A little less than a year ago, I pleaded with African Americans to stop using the word “racism” as a kneejerk response to any sort of problematic situation or behavior. As a way of demonstrating how possible it is, I vowed to abstain from using “the r-word” for at least a year, as a way of doing my part to tone down the rhetorical flame wars that have come to dominate contemporary political conversation.
My point in doing so was not to deny that racism exists, but rather, by temporarily banishing it, to allow the term “racism” to be reserved only for situations that truly call for it. The truth is that while racism still exists in various forms today, trying to call it out without subscribing to a commonly held and understood definition becomes problematic as racial dynamics in the United States of America continue to evolve. In other words, what racism is and looks like to me may be different from what it is and how it looks to you … if we can’t get that ironed out, how can we solve the race problem as it currently exists?
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Today, I’ve broken my vow.
I’m sorry that I couldn’t go the whole year. I wanted to. Really, I did.
I probably would’ve been in the clear had I not read about the senseless vehicular homicide of James Craig Anderson in Jackson, Mississippi. According to eyewitness accounts and video footage, Anderson had been beaten severely by at least two young White males (whose names I will not dignify by referencing here), who had set out with the intent of bringing harm to the first Black person they ran across. And after one of them had left the scene, the other one literally ran over the victim with his truck … then bragged about it later at a local McDonald’s.
Let me say this slowly, so as not to be misunderstood.
THAT. WAS. RACIST.
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That’s not all it is, of course. It’s also the work of a sociopath, whose behavior shocked his friends enough to cause one of them to lie when asked if she knew the assailant, and who, according to a local pastor,
But make no mistake; this crime was mostly about racism.
The most sociologically accepted definition of racism is that it consists of race prejudice plus power.
The reason why the “plus power” part is added in there is because charges of racism are usually too easily dismissed by people who claim immunity because no one can see inside the heart. People in the public eye accused of racism, according to Jay Smooth of ill doctrine, usually try to turn public attention away from what they did and tend to frame the issue around who they are (“I’m not a racist! That’s not who I am!”).
Focusing on what a person did is usually a better way to resolve minor incidents, because the alternative is combing through the racial history of everyone who ever makes a racially insensitive comment or forwards a racist email, and nobody has that kind of time.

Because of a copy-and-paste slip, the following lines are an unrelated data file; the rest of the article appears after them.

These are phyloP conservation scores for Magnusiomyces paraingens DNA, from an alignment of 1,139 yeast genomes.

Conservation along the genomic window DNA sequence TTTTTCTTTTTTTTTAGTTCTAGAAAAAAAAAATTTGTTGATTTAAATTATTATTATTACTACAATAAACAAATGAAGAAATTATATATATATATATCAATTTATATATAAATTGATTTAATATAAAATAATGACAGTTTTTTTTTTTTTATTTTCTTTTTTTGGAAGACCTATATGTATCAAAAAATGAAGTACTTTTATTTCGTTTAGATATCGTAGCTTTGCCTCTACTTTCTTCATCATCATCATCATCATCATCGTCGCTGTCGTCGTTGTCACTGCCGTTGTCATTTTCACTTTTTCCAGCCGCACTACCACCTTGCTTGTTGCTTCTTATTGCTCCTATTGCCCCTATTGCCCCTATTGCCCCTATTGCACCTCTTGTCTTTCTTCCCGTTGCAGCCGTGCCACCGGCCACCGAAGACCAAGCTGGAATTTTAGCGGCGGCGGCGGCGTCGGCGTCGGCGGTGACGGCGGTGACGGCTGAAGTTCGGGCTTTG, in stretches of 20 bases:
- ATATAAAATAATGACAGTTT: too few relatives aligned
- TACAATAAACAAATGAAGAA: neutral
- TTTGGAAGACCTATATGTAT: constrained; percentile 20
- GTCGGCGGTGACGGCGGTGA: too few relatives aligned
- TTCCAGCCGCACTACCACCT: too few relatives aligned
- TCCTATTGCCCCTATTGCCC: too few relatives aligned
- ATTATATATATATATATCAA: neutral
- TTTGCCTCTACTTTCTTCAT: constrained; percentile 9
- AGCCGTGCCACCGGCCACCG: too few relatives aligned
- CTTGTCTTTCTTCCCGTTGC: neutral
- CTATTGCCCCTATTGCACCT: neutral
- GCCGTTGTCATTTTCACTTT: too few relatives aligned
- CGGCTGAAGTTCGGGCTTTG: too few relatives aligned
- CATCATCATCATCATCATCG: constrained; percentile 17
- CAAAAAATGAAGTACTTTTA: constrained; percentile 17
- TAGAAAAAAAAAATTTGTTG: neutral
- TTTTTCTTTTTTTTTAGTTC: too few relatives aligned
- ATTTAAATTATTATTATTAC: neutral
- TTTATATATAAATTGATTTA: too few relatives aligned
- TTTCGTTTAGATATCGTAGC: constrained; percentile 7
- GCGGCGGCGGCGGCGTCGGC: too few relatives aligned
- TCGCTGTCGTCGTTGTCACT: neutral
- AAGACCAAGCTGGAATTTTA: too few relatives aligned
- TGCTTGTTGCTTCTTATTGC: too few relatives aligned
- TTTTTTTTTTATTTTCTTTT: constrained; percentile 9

But in this particular crime, context matters. And you don’t have to be a regular on CSI to know that these crimes were, well … racist as hell.
If it had taken place in rural Oregon or Montana, I might’ve been willing to view this crime only as a momentary lapse in judgment. But the troubled racial history of Mississippi, too numerous to even attempt to recount here, casts an ominous light on this whole affair. The rest of the details just fill in the blanks.
Fundamentally, the beating and subsequent homicide of James Craig Anderson was the result of two White males, accompanied by friends, using their locus of power to inflict pain and suffering on, quite literallythe first Black person they saw. It was about them feeling entitled to inflict such pain by virtue of their racial identity, and expecting to get away with it for the same reason.
And whether or not it should be considered a hate crime, or whether or not hate crimes are a necessary classification in our criminal justice system… all of that is beside the point.
The point is this:
If THAT isn’t racist, then just forget it … the word no longer exists.
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Now that I’ve spent hundreds of words stating the obvious, it’s worth reiterating my previous stance.
If we as Black people can tamp down on our use of the word “racism” as a catch-all equivalent to “wrongdoing by White people,” it will help to promote more effective communication from people across various ideological and racial boundaries.
But it’s also necessary for an entirely different reason.
The blight of institutional racism is a tragic stain on American history, and it is cheapened every time we apply that word to conflicts and incidents of a vastly inferior magnitude.
Especially when we do it over the Internet.
The repeated rhetorical equivalency of heinous crimes with comical misunderstandings has produced such a climate of jaded skepticism on the internet that the very phrase, “that’s racist” has morphed into a caricatured catchphrase meme, complete with its own alternative spelling (“thassraycess!”).
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If the latest horrific crime in Jackson has taught us anything, it’s that THIS is the real legacy of racism in America.
So like I said, I’m sorry I couldn’t go the full year.
But I’m sorry to say, some of us Black folks couldn’t go a whole month, or even a whole week, without complaining about racism. And if those complaints are about something trivial, like whether or not Chris Brown gets the same kind of media coverage as Charlie Sheen, we ought to keep our mouths shut.